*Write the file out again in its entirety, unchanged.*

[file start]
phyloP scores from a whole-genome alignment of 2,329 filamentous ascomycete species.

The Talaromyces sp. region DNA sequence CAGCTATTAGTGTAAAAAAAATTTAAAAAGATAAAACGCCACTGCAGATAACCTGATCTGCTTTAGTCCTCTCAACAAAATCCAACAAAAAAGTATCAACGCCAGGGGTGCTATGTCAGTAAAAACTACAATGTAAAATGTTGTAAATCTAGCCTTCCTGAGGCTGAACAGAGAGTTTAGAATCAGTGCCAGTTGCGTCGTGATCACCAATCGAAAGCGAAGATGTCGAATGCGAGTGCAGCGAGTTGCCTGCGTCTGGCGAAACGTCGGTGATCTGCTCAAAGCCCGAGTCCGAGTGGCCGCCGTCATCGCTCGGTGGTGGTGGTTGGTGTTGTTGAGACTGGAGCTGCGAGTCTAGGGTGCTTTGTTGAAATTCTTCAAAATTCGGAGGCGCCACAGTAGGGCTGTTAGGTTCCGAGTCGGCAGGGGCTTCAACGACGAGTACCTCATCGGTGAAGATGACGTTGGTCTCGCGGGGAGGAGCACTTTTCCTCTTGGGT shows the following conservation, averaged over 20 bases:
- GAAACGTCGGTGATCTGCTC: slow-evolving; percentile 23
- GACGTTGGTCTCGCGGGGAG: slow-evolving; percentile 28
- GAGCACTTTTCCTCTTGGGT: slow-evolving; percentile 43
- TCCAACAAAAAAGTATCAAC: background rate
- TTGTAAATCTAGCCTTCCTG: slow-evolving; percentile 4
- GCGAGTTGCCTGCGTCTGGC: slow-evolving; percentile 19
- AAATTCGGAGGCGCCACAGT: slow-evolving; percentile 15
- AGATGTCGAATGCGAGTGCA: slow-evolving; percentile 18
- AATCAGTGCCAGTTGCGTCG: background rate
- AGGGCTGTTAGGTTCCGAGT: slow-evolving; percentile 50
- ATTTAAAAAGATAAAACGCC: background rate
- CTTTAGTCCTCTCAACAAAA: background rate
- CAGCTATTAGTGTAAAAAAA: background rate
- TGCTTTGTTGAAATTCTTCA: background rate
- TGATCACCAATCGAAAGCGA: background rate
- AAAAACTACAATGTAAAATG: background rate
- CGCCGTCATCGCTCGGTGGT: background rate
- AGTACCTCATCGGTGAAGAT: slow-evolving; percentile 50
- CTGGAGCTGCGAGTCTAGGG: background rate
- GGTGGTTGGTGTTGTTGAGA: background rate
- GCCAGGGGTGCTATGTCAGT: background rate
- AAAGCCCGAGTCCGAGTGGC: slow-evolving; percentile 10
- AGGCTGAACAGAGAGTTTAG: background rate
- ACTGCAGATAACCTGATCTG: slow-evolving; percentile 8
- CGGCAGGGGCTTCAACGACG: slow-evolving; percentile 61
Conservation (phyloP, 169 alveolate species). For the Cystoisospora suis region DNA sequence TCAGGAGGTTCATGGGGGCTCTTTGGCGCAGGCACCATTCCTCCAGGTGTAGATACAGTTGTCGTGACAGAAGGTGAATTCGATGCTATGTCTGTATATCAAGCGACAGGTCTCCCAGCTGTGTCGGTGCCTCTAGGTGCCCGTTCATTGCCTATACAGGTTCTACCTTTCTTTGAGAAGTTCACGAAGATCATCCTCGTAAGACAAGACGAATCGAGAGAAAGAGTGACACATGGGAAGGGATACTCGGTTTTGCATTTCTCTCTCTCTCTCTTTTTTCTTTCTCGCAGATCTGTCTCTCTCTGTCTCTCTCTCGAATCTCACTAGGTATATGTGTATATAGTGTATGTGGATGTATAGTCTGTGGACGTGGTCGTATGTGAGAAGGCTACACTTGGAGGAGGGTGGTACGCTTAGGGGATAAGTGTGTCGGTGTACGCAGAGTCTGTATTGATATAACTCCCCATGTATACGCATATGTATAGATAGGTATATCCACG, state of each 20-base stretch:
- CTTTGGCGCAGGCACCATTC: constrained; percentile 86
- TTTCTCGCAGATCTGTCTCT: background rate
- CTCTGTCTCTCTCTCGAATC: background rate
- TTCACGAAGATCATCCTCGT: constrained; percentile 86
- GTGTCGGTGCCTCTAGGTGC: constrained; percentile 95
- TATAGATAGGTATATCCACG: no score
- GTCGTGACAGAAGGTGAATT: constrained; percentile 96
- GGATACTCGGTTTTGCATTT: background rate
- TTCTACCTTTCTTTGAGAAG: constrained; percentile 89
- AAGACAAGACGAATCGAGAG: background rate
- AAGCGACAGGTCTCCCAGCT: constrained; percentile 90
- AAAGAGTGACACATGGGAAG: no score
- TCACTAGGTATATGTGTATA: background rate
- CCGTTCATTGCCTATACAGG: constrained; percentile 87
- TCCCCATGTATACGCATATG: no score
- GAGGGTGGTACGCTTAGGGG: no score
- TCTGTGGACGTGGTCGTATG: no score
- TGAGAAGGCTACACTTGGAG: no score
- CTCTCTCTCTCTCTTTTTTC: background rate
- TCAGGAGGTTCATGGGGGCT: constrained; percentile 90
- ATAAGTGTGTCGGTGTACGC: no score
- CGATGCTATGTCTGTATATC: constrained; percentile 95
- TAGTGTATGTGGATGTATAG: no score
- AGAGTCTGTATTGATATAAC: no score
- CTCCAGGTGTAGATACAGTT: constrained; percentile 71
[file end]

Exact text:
phyloP scores from a whole-genome alignment of 2,329 filamentous ascomycete species.

The Talaromyces sp. region DNA sequence CAGCTATTAGTGTAAAAAAAATTTAAAAAGATAAAACGCCACTGCAGATAACCTGATCTGCTTTAGTCCTCTCAACAAAATCCAACAAAAAAGTATCAACGCCAGGGGTGCTATGTCAGTAAAAACTACAATGTAAAATGTTGTAAATCTAGCCTTCCTGAGGCTGAACAGAGAGTTTAGAATCAGTGCCAGTTGCGTCGTGATCACCAATCGAAAGCGAAGATGTCGAATGCGAGTGCAGCGAGTTGCCTGCGTCTGGCGAAACGTCGGTGATCTGCTCAAAGCCCGAGTCCGAGTGGCCGCCGTCATCGCTCGGTGGTGGTGGTTGGTGTTGTTGAGACTGGAGCTGCGAGTCTAGGGTGCTTTGTTGAAATTCTTCAAAATTCGGAGGCGCCACAGTAGGGCTGTTAGGTTCCGAGTCGGCAGGGGCTTCAACGACGAGTACCTCATCGGTGAAGATGACGTTGGTCTCGCGGGGAGGAGCACTTTTCCTCTTGGGT shows the following conservation, averaged over 20 bases:
- GAAACGTCGGTGATCTGCTC: slow-evolving; percentile 23
- GACGTTGGTCTCGCGGGGAG: slow-evolving; percentile 28
- GAGCACTTTTCCTCTTGGGT: slow-evolving; percentile 43
- TCCAACAAAAAAGTATCAAC: background rate
- TTGTAAATCTAGCCTTCCTG: slow-evolving; percentile 4
- GCGAGTTGCCTGCGTCTGGC: slow-evolving; percentile 19
- AAATTCGGAGGCGCCACAGT: slow-evolving; percentile 15
- AGATGTCGAATGCGAGTGCA: slow-evolving; percentile 18
- AATCAGTGCCAGTTGCGTCG: background rate
- AGGGCTGTTAGGTTCCGAGT: slow-evolving; percentile 50
- ATTTAAAAAGATAAAACGCC: background rate
- CTTTAGTCCTCTCAACAAAA: background rate
- CAGCTATTAGTGTAAAAAAA: background rate
- TGCTTTGTTGAAATTCTTCA: background rate
- TGATCACCAATCGAAAGCGA: background rate
- AAAAACTACAATGTAAAATG: background rate
- CGCCGTCATCGCTCGGTGGT: background rate
- AGTACCTCATCGGTGAAGAT: slow-evolving; percentile 50
- CTGGAGCTGCGAGTCTAGGG: background rate
- GGTGGTTGGTGTTGTTGAGA: background rate
- GCCAGGGGTGCTATGTCAGT: background rate
- AAAGCCCGAGTCCGAGTGGC: slow-evolving; percentile 10
- AGGCTGAACAGAGAGTTTAG: background rate
- ACTGCAGATAACCTGATCTG: slow-evolving; percentile 8
- CGGCAGGGGCTTCAACGACG: slow-evolving; percentile 61
Conservation (phyloP, 169 alveolate species). For the Cystoisospora suis region DNA sequence TCAGGAGGTTCATGGGGGCTCTTTGGCGCAGGCACCATTCCTCCAGGTGTAGATACAGTTGTCGTGACAGAAGGTGAATTCGATGCTATGTCTGTATATCAAGCGACAGGTCTCCCAGCTGTGTCGGTGCCTCTAGGTGCCCGTTCATTGCCTATACAGGTTCTACCTTTCTTTGAGAAGTTCACGAAGATCATCCTCGTAAGACAAGACGAATCGAGAGAAAGAGTGACACATGGGAAGGGATACTCGGTTTTGCATTTCTCTCTCTCTCTCTTTTTTCTTTCTCGCAGATCTGTCTCTCTCTGTCTCTCTCTCGAATCTCACTAGGTATATGTGTATATAGTGTATGTGGATGTATAGTCTGTGGACGTGGTCGTATGTGAGAAGGCTACACTTGGAGGAGGGTGGTACGCTTAGGGGATAAGTGTGTCGGTGTACGCAGAGTCTGTATTGATATAACTCCCCATGTATACGCATATGTATAGATAGGTATATCCACG, state of each 20-base stretch:
- CTTTGGCGCAGGCACCATTC: constrained; percentile 86
- TTTCTCGCAGATCTGTCTCT: background rate
- CTCTGTCTCTCTCTCGAATC: background rate
- TTCACGAAGATCATCCTCGT: constrained; percentile 86
- GTGTCGGTGCCTCTAGGTGC: constrained; percentile 95
- TATAGATAGGTATATCCACG: no score
- GTCGTGACAGAAGGTGAATT: constrained; percentile 96
- GGATACTCGGTTTTGCATTT: background rate
- TTCTACCTTTCTTTGAGAAG: constrained; percentile 89
- AAGACAAGACGAATCGAGAG: background rate
- AAGCGACAGGTCTCCCAGCT: constrained; percentile 90
- AAAGAGTGACACATGGGAAG: no score
- TCACTAGGTATATGTGTATA: background rate
- CCGTTCATTGCCTATACAGG: constrained; percentile 87
- TCCCCATGTATACGCATATG: no score
- GAGGGTGGTACGCTTAGGGG: no score
- TCTGTGGACGTGGTCGTATG: no score
- TGAGAAGGCTACACTTGGAG: no score
- CTCTCTCTCTCTCTTTTTTC: background rate
- TCAGGAGGTTCATGGGGGCT: constrained; percentile 90
- ATAAGTGTGTCGGTGTACGC: no score
- CGATGCTATGTCTGTATATC: constrained; percentile 95
- TAGTGTATGTGGATGTATAG: no score
- AGAGTCTGTATTGATATAAC: no score
- CTCCAGGTGTAGATACAGTT: constrained; percentile 71